Daniel del Cid is a second year School Psychology graduate student researcher under the supervision of Dr. Jill Sharkey. His research explores educational policies and practices that can enhance and support the experiences of Latinx minorities. Del Cid hopes to use this research to elucidate potential stress buffers among these vulnerable, underserved, at-risk populations, and more specifically, develop interventions that might lessen possible negative mental health and academic outcomes. Currently, he is working on a grant awarded as part of UCSB’s Multidisciplinary Research on COVID-19 & Its Impacts (MRCI) grant program to study the impacts of COVID-19 on the mental health and parental practices of essential workers.
GGSE: How have you been spending time during the campus shutdown
del Cid: Since the shutdown began, I have stayed mostly near my home and have spent lots of time indoors reading. I especially enjoyed listening to Caste over the winter break and beginning Obama’s new book!
GGSE: You study stress and the effects it has on populations and individuals. What drew you to this area of study originally?
del Cid: I think for me what led me to this line of work was first and foremost the widespread prevalence of stress-related disorders that impact countless individuals that are not able to access mental health. Beyond this apparent need, I was also drawn to this work because of my own childhood experiences where I learned to cope with the chronic stress of being undocumented.
GGSE: Can you tell us a bit about the project you’re working on now? How is the research being conducted and what do you hope the impact will be?
del Cid: My team, which consists of Dr. Jill Sharkey, Dr. Erika Felix, and Melissa Janson, are focused on elucidating the challenges and resources during the COVID-19 national crisis of grocery store union members. Our goal is to provide union administrators a policy report that is rooted in the cultural context and needs of the consumers which in this project are the workers. Further, we aim to honor the rights of the workers (participants) while helping researchers, educators, policymakers, and practitioners support efforts to protect highly vulnerable grocery store workers and their families who have been particularly impacted by the pandemic. In the near future, we hope to provide a report on the healthy functioning of grocery store workers to a regional union that represents nearly 60,000 essential workers in California. Ultimately, we seek to secure further funding to expand the scope of our project with the following aims: 1) follow-up mixed methods study with qualitative approaches taking emphasis this time, 2) build interventions directly applicable to frontline workers to help cope with stresses related to COVID-19, 3) develop workshops that can be presented to workers with similar work demands across different settings, and 4) develop, in collaboration with community based partners, a national resource network for front-line workers that can serve to connect those impacted with relevant local resources as well as providing insight into the impacts of current public policy at the local, state, and national level.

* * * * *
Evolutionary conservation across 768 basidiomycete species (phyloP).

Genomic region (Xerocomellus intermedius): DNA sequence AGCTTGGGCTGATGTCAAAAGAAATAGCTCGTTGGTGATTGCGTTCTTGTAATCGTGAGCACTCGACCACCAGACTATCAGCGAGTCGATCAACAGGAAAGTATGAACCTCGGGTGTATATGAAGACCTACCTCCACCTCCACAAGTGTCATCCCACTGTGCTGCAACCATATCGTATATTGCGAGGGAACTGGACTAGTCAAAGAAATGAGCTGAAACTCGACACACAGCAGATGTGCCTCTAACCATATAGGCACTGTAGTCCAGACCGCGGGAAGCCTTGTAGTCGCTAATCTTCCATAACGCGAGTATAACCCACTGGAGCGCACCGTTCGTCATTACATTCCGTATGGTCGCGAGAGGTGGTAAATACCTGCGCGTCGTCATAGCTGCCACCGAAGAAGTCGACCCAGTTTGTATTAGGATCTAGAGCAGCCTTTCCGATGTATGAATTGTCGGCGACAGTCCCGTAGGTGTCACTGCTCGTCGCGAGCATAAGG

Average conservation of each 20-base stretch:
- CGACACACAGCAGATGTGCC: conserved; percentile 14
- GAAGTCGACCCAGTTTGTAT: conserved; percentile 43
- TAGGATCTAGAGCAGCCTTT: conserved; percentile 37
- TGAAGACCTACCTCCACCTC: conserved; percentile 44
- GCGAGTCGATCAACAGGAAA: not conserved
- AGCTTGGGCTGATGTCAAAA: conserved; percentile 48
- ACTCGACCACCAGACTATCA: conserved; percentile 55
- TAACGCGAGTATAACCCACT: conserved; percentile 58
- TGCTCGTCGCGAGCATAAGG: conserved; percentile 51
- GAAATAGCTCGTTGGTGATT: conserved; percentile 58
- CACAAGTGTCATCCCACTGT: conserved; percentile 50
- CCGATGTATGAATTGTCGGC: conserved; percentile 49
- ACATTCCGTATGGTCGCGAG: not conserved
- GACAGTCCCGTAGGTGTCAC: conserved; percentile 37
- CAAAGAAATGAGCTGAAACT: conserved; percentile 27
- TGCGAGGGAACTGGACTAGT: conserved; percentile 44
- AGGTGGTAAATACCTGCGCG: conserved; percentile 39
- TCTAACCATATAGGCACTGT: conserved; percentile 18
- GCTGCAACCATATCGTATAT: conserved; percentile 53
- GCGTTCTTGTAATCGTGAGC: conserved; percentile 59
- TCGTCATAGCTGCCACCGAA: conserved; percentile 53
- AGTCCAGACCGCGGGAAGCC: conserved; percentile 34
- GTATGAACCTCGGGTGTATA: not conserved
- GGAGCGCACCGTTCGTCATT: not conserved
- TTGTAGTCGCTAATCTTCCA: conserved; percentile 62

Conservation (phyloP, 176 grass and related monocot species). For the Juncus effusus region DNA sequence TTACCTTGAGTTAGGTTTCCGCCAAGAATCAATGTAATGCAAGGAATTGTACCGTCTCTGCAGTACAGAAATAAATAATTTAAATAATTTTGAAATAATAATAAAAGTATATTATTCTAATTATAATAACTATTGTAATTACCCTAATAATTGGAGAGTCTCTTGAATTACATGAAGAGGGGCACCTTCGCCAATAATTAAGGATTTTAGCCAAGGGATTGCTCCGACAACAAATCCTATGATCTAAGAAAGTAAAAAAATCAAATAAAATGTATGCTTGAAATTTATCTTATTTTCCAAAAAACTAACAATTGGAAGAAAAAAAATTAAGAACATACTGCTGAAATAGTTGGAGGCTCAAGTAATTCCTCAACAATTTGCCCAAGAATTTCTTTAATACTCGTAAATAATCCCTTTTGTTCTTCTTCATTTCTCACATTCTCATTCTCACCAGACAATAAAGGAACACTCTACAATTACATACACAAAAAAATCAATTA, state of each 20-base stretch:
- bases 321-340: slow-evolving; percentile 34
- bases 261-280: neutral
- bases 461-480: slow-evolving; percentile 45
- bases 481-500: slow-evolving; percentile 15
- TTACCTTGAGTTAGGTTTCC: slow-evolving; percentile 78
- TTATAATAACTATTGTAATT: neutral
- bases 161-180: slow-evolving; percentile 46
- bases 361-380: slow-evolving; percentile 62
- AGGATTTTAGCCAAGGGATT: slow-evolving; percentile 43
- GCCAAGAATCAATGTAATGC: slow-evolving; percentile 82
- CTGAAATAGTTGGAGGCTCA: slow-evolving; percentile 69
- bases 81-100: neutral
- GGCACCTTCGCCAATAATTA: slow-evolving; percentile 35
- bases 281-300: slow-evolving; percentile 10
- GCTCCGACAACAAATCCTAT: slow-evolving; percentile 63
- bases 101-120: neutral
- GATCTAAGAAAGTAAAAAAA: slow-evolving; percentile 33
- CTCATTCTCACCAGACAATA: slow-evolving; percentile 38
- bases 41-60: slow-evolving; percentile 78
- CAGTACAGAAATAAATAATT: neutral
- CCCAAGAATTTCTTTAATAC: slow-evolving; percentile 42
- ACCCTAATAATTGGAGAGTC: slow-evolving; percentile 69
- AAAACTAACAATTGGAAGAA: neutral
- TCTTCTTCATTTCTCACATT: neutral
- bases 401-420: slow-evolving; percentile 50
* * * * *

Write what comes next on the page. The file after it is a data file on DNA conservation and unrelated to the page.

GGSE: Who, living or dead, do you most admire?
del Cid: The person I admire the most is the late Dr. Wayne Dyer. I most admire the relentlessness and determination that he conveyed through his many writings and workshops to bring others to a place of well-being and love.